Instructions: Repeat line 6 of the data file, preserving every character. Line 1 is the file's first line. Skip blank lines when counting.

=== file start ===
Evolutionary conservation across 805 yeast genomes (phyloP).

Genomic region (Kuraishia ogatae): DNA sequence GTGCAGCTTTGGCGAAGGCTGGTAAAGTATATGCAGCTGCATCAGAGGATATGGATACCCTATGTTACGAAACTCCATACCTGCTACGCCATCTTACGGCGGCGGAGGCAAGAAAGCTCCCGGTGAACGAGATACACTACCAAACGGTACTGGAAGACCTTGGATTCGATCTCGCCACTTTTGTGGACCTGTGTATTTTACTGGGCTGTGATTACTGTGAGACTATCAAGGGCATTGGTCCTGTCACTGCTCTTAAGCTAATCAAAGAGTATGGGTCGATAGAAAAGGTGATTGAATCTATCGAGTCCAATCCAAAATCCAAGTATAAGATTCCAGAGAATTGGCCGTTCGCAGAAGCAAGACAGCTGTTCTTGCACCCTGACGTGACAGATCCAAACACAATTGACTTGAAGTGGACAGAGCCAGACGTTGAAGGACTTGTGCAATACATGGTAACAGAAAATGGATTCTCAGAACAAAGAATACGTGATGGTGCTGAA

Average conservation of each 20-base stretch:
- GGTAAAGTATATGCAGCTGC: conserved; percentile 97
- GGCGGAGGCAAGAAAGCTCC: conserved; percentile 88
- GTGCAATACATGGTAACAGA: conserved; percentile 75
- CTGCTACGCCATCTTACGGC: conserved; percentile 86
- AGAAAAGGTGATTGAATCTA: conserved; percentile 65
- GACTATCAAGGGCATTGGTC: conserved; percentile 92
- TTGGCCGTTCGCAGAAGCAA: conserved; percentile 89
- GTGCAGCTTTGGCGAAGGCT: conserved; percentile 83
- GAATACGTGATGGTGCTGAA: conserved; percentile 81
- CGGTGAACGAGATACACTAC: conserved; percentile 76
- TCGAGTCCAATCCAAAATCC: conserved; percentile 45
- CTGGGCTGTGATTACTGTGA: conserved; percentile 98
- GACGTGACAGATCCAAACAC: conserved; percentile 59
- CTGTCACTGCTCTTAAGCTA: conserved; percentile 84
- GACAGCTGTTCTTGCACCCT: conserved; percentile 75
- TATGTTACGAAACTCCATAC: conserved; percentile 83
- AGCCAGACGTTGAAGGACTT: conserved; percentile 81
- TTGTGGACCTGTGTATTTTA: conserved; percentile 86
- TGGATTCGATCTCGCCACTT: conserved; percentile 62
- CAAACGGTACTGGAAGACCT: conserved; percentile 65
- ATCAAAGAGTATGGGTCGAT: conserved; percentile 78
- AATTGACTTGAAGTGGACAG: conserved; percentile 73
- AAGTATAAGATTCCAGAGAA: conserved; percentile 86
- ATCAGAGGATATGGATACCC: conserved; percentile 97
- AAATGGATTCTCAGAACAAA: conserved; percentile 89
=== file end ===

- GTGCAATACATGGTAACAGA: conserved; percentile 75